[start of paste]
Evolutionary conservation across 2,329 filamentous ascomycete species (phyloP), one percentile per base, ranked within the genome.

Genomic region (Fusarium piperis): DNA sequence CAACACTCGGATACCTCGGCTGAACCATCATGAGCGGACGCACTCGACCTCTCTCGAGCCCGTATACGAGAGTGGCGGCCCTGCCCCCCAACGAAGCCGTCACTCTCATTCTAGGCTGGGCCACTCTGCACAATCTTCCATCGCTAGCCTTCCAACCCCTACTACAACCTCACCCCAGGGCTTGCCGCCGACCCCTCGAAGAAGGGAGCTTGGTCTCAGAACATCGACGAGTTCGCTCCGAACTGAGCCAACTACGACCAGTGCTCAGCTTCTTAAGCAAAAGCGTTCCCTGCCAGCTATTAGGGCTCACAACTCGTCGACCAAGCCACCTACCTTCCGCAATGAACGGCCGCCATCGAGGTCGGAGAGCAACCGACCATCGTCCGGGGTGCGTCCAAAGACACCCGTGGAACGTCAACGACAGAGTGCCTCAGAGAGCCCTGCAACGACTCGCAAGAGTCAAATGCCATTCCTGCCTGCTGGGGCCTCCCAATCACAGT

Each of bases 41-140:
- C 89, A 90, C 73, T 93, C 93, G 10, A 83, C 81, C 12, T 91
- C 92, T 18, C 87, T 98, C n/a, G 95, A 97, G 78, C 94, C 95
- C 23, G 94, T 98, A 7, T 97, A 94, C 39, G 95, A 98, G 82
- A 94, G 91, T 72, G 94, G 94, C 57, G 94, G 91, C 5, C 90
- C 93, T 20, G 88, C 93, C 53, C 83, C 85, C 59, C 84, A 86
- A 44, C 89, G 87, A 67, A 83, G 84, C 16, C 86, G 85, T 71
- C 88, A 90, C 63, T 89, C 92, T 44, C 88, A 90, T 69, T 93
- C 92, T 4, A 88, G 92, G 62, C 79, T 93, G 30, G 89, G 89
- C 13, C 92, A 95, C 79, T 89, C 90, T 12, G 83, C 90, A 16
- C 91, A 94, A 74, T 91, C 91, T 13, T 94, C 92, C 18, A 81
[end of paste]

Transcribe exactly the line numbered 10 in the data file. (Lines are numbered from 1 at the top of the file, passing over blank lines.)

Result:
- C 88, A 90, C 63, T 89, C 92, T 44, C 88, A 90, T 69, T 93